Plotting a Future for the Wildlife of Redonda Island

September 25, 2018

By Mike Appleton, GWC’s manager of protected area management It’s not often in conservation that we get to see the immediate results of our efforts. It usually takes years, if not generations, to begin to see signs that species and habitats are recovering because of our actions. This is partly what made my recent trip Read more

Baritú Marsupial Frog

No Pain, No Gain in the Search for this Lost Frog

September 24, 2018

By Lindsay Renick Mayer If you’re biologist Mauricio Akmentins, your first thought when you hear the call of a lovely little frog lost to science for the last 25 years is not “holy $#@%, I think I just rediscovered the long-lost Baritú’s Marsupial Frog!” Instead, your first thought is that somebody is playing a less-than-funny Read more

GWC and Christie’s Harness the Power of Art to Protect Cloud Forests

September 24, 2018

No matter what species or habitat we’re trying to save, any conservation effort we embark upon at Global Wildlife Conservation is ultimately about people. To raise funds, create protected areas and develop communitywide programs, we must first inspire people to care about saving the species and habitats that most need our help. While statistics about Read more

Sumatran Rhino

Sumatran Rhino Rescue Plan Spurs New Hope for Vanishing Species

September 20, 2018

By Barney Long, GWC’s senior director of species conservation I often look back at two moments in my life that have helped shaped my life’s trajectory and career. One was reading about the discovery of the Saola in my school library and becoming transfixed by the mystery of this elusive creature. This led to many Read more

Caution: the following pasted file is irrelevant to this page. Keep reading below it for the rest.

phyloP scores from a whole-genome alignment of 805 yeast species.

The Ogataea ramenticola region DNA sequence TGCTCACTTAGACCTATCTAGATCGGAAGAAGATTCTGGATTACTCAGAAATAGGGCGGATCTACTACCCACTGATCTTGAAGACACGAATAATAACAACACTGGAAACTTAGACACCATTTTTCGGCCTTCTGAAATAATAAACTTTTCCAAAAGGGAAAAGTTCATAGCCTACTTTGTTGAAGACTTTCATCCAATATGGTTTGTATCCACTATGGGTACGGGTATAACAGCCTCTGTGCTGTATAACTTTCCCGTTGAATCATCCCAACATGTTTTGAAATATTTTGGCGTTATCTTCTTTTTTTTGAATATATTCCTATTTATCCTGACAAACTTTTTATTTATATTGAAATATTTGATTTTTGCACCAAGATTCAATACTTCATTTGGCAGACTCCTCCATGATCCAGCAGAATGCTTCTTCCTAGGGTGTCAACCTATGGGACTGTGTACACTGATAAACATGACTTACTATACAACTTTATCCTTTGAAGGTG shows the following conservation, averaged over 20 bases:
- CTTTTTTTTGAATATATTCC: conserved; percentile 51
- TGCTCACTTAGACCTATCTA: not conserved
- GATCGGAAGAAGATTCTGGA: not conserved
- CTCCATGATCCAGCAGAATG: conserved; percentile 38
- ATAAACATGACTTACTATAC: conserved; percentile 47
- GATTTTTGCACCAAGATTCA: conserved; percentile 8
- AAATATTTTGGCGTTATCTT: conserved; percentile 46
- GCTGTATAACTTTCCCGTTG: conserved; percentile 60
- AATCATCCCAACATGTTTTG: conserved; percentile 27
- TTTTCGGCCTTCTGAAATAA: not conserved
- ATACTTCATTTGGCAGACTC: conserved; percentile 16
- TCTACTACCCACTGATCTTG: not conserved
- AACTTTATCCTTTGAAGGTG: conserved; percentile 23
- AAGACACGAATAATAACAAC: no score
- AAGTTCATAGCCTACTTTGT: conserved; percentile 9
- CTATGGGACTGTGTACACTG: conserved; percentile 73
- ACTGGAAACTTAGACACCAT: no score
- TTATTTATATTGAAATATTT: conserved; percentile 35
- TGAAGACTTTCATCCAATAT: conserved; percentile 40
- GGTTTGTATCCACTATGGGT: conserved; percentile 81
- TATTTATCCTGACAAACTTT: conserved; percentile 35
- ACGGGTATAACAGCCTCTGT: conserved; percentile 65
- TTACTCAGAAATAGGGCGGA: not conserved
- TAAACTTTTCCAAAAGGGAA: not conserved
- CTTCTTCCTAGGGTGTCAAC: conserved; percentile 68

Raising a Red Flag for Red Colobus

September 7, 2018

By Ekwoge Abwe, guest blogger Secretary general of the African Primatological Society My first encounter with the Critically Endangered Preuss’s Red Colobus monkeys occurred while visiting Cameroon’s Ebo forest. I discovered a group of the monkeys chattering away, lounging in the trees. They were hard to miss with their bright orangish-burgundy hair. During this visit Read more

Sounding the Alarm: Madagascar’s Weird and Wonderful Lemurs on the Brink

August 1, 2018

Madagascar is home to an astonishing number of wildlife species, but perhaps most famous are its lemurs—and for very good reason. The big-eyed primates are charismatic, diverse, resourceful, whimsical and even quite humanlike. Lemurs have another, less fortunate distinction: They are the most endangered primates in the world, according to leading primate conservationists who gathered Read more

Enforcement efforts meet technology: A story of success in the Maya Golden Landscape in Southern Belize

May 1, 2018

By Karla Gabriela Hernández-Aguilar, Christina Garcia and Kamille Pennell, Ya’axché Conservation Trust Toledo District is the southernmost District in the country of Belize. It is the least developed region in the country and features the most pristine forests, majestic rivers, coastal lowland plains, and offshore cayes. Despite its tiny size of 4,649 kilometer squared,, this Read more

GWC is an Earth Optimist because…

April 17, 2018

In 2017, the Smithsonian Institute launched the inaugural Earth Optimism Summit in Washington, D.C.. The summit served as a way to build community and positive thinking during Earth Month; to overshadow the doom-and-gloom rhetoric on our current climate and conservation issues by instead focusing on the positive impacts made around the globe. This year, Earth Read more

Tapir Tracks Pave Path for Effective Conservation

March 30, 2018

An old man paces the lowland forests of Nicaragua’s Indio Maíz Biological Reserve. He’s a great swimmer, loves eating palm leaves and fruit, weighs in at around 500 pounds and can be a bit of a tease. His name is Almuk, a Baird’s Tapir who for the last year has deftly eluded a team of Read more